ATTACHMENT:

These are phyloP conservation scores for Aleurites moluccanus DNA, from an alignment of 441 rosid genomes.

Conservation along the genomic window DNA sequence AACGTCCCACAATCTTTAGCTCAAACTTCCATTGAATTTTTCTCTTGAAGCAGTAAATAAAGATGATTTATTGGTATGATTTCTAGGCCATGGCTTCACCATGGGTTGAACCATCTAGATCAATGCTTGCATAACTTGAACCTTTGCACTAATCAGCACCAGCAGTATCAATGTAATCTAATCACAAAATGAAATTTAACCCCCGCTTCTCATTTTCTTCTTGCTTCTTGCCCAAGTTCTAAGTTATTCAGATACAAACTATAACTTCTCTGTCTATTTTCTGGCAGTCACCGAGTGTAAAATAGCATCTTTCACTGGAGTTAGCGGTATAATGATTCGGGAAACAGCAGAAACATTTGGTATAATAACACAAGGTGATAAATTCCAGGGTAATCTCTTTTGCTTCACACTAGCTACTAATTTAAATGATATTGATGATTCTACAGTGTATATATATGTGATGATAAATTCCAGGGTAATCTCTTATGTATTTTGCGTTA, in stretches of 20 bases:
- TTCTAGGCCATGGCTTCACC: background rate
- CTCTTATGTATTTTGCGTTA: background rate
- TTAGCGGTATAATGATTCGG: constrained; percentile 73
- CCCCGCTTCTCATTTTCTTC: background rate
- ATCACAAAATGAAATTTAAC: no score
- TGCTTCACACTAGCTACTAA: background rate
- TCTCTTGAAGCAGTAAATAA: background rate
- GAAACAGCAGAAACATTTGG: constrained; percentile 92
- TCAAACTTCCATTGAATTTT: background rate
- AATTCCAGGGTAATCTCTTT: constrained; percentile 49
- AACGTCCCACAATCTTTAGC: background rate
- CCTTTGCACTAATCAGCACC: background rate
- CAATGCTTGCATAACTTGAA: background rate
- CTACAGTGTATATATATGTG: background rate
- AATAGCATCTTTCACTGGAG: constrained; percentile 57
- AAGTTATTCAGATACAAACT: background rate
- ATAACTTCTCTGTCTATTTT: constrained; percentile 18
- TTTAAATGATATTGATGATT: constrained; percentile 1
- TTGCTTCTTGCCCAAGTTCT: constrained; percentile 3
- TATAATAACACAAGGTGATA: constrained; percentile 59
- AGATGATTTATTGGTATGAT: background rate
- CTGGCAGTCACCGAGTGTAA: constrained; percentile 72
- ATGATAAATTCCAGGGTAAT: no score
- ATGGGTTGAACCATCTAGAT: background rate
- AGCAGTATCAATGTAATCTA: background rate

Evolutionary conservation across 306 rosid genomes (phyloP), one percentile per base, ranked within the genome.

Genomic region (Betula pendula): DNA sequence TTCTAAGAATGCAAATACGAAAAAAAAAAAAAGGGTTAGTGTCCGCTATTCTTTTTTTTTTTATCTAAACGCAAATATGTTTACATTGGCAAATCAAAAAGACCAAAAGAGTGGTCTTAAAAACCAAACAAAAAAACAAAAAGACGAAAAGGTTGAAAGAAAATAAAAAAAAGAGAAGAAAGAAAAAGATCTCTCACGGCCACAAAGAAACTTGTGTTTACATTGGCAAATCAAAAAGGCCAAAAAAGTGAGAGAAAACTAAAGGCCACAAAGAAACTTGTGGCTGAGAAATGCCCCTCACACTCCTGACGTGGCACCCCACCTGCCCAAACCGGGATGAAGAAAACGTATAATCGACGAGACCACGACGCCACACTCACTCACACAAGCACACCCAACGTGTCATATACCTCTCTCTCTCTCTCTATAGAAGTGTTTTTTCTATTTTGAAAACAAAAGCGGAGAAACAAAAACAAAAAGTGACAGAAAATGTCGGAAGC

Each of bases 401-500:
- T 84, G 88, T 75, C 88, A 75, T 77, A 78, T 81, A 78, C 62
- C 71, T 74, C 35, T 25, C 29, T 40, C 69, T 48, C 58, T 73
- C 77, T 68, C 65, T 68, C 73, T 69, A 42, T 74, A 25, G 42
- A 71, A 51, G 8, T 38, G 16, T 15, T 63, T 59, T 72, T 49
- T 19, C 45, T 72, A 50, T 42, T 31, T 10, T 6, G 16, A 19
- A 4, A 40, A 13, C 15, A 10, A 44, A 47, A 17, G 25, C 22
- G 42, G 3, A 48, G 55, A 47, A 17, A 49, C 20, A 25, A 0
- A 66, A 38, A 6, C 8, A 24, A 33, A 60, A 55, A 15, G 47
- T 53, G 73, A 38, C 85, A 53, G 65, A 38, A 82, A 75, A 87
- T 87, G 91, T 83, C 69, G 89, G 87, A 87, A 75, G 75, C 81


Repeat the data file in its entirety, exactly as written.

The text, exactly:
These are phyloP conservation scores for Aleurites moluccanus DNA, from an alignment of 441 rosid genomes.

Conservation along the genomic window DNA sequence AACGTCCCACAATCTTTAGCTCAAACTTCCATTGAATTTTTCTCTTGAAGCAGTAAATAAAGATGATTTATTGGTATGATTTCTAGGCCATGGCTTCACCATGGGTTGAACCATCTAGATCAATGCTTGCATAACTTGAACCTTTGCACTAATCAGCACCAGCAGTATCAATGTAATCTAATCACAAAATGAAATTTAACCCCCGCTTCTCATTTTCTTCTTGCTTCTTGCCCAAGTTCTAAGTTATTCAGATACAAACTATAACTTCTCTGTCTATTTTCTGGCAGTCACCGAGTGTAAAATAGCATCTTTCACTGGAGTTAGCGGTATAATGATTCGGGAAACAGCAGAAACATTTGGTATAATAACACAAGGTGATAAATTCCAGGGTAATCTCTTTTGCTTCACACTAGCTACTAATTTAAATGATATTGATGATTCTACAGTGTATATATATGTGATGATAAATTCCAGGGTAATCTCTTATGTATTTTGCGTTA, in stretches of 20 bases:
- TTCTAGGCCATGGCTTCACC: background rate
- CTCTTATGTATTTTGCGTTA: background rate
- TTAGCGGTATAATGATTCGG: constrained; percentile 73
- CCCCGCTTCTCATTTTCTTC: background rate
- ATCACAAAATGAAATTTAAC: no score
- TGCTTCACACTAGCTACTAA: background rate
- TCTCTTGAAGCAGTAAATAA: background rate
- GAAACAGCAGAAACATTTGG: constrained; percentile 92
- TCAAACTTCCATTGAATTTT: background rate
- AATTCCAGGGTAATCTCTTT: constrained; percentile 49
- AACGTCCCACAATCTTTAGC: background rate
- CCTTTGCACTAATCAGCACC: background rate
- CAATGCTTGCATAACTTGAA: background rate
- CTACAGTGTATATATATGTG: background rate
- AATAGCATCTTTCACTGGAG: constrained; percentile 57
- AAGTTATTCAGATACAAACT: background rate
- ATAACTTCTCTGTCTATTTT: constrained; percentile 18
- TTTAAATGATATTGATGATT: constrained; percentile 1
- TTGCTTCTTGCCCAAGTTCT: constrained; percentile 3
- TATAATAACACAAGGTGATA: constrained; percentile 59
- AGATGATTTATTGGTATGAT: background rate
- CTGGCAGTCACCGAGTGTAA: constrained; percentile 72
- ATGATAAATTCCAGGGTAAT: no score
- ATGGGTTGAACCATCTAGAT: background rate
- AGCAGTATCAATGTAATCTA: background rate

Evolutionary conservation across 306 rosid genomes (phyloP), one percentile per base, ranked within the genome.

Genomic region (Betula pendula): DNA sequence TTCTAAGAATGCAAATACGAAAAAAAAAAAAAGGGTTAGTGTCCGCTATTCTTTTTTTTTTTATCTAAACGCAAATATGTTTACATTGGCAAATCAAAAAGACCAAAAGAGTGGTCTTAAAAACCAAACAAAAAAACAAAAAGACGAAAAGGTTGAAAGAAAATAAAAAAAAGAGAAGAAAGAAAAAGATCTCTCACGGCCACAAAGAAACTTGTGTTTACATTGGCAAATCAAAAAGGCCAAAAAAGTGAGAGAAAACTAAAGGCCACAAAGAAACTTGTGGCTGAGAAATGCCCCTCACACTCCTGACGTGGCACCCCACCTGCCCAAACCGGGATGAAGAAAACGTATAATCGACGAGACCACGACGCCACACTCACTCACACAAGCACACCCAACGTGTCATATACCTCTCTCTCTCTCTCTATAGAAGTGTTTTTTCTATTTTGAAAACAAAAGCGGAGAAACAAAAACAAAAAGTGACAGAAAATGTCGGAAGC

Each of bases 401-500:
- T 84, G 88, T 75, C 88, A 75, T 77, A 78, T 81, A 78, C 62
- C 71, T 74, C 35, T 25, C 29, T 40, C 69, T 48, C 58, T 73
- C 77, T 68, C 65, T 68, C 73, T 69, A 42, T 74, A 25, G 42
- A 71, A 51, G 8, T 38, G 16, T 15, T 63, T 59, T 72, T 49
- T 19, C 45, T 72, A 50, T 42, T 31, T 10, T 6, G 16, A 19
- A 4, A 40, A 13, C 15, A 10, A 44, A 47, A 17, G 25, C 22
- G 42, G 3, A 48, G 55, A 47, A 17, A 49, C 20, A 25, A 0
- A 66, A 38, A 6, C 8, A 24, A 33, A 60, A 55, A 15, G 47
- T 53, G 73, A 38, C 85, A 53, G 65, A 38, A 82, A 75, A 87
- T 87, G 91, T 83, C 69, G 89, G 87, A 87, A 75, G 75, C 81